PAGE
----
Most schools offer programs that reflect the traditional classroom’s continuation, generally consisting of instruction spanning a specific number of weeks, hours per day, and days per week. During this time, schools tailor instruction to address academic and related service goals and then measure students’ progress towards achieving these goals.

However, ESY services don’t have to adhere to this traditional model. As long as student needs are addressed, and data is collected, ESY can take various forms. Schools can choose to be more creative, informal, and motivating. For example, student participation in drama clubs, cooking classes, technology camps, and horseback riding programs–to name a few–can successfully address the ESY program plan.

As an example: I recall having a student who participated in a whale-watching camp for one week. The ESY program addressed social and behavioral objectives while providing an exciting, motivating experience for the student, making learning fun! The data collected indicated his active engagement for the camp’s entire duration, and his skills grew effortlessly embedded and generalized across multiple settings.


The Effect of COVID-19 on ESY Accessibility

Q. Will virtual ESY continue beyond the pandemic?

A. Yes, most likely.

Unsurprisingly, COVID-19 presented a novel challenge to ESY programming. Before the pandemic, few districts and schools considered using virtual programs as a viable approach to ESY programs. However, last school year, administrators faced the challenge of administering ESY virtually. For the most part, virtual ESY resembled the “traditional model.”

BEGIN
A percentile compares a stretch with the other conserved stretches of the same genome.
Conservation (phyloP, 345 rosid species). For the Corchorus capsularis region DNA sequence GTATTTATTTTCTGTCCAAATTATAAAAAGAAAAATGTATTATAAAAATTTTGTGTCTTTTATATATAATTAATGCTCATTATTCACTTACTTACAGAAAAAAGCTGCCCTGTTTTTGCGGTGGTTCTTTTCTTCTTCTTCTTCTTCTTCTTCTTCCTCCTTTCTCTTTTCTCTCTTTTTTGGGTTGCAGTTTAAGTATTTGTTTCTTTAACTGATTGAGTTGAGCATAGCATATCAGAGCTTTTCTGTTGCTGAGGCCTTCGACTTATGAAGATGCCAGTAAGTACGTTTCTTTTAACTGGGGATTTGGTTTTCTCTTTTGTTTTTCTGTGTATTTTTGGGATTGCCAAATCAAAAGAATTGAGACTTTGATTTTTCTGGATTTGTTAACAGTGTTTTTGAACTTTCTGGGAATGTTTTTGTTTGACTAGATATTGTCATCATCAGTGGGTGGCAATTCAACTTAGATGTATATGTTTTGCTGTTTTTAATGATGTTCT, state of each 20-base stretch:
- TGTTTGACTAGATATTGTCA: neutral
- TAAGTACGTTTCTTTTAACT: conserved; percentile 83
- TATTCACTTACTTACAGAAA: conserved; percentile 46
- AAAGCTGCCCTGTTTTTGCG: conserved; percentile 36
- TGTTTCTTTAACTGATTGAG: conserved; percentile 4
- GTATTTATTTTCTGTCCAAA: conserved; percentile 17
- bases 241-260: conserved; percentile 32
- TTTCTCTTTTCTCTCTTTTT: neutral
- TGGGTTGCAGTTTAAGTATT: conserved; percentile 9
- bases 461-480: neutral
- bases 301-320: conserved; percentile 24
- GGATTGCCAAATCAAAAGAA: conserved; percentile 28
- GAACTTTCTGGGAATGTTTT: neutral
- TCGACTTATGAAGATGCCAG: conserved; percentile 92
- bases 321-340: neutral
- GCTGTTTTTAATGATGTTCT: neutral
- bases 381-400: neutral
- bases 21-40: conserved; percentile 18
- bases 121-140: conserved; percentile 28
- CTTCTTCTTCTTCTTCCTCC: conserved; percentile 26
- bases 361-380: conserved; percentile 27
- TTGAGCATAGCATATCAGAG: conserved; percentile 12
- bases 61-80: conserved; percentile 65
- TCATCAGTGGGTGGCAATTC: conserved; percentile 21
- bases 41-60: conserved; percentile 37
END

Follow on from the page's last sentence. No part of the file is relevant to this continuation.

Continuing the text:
For many who utilized this approach, the implementation logistics seemingly caused an array of difficulties, including technology access, student schedules, and a lack of instructor experience. As a result, many administrators eventually viewed using virtual services as a last resort.

However, not all administrators shared this perspective. In some locations, schools readily embraced online learning because it opened many doors to ESY activities that students couldn’t previously participate in due to their geographical location or a lack of certified instructors.  Essentially, these students received services in a manner that addressed their needs through various pathways.

For example, students participated in virtual summer opportunities sponsored by universities addressing specific disabilities. ESY now became accessible everywhere, regardless of zip code or time zone. Students could participate from home or another location, thereby increasing attendance. They could access opportunities to enroll in virtual summer camps, clubs, and other regional or nationally-based activities. Without exposure or permission to access these opportunities, students would have missed out on incredible experiences.


What are YOUR school’s plans for ESY? Do you need assistance building an in-person, hybrid, or virtual program or therapists and teachers to deliver related services? I can help! Reach out to me anytime at


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Ann Marie Geissel

Ann Marie Geissel, M.Ed., ABD

Therapy Source National Special Education Director

Ann Marie has 30+ years of special education experience, as a teacher, principal, special education supervisor, and special education director within urban, suburban school districts and charter schools. Her background and qualifications make her well-positioned to assist Therapy Source’s education clients with compliance monitoring and daily operation. Ann Marie holds a Bachelor of Arts in Special Education from LaSalle University, and a Master of Education in Special Education from Arcadia University. Additionally, she has been certified as a principal and special education advisor – and possesses a Letter of Eligibility for Superintendent – through Temple University’s and Widener University’s Doctoral Programs in Educational Administration.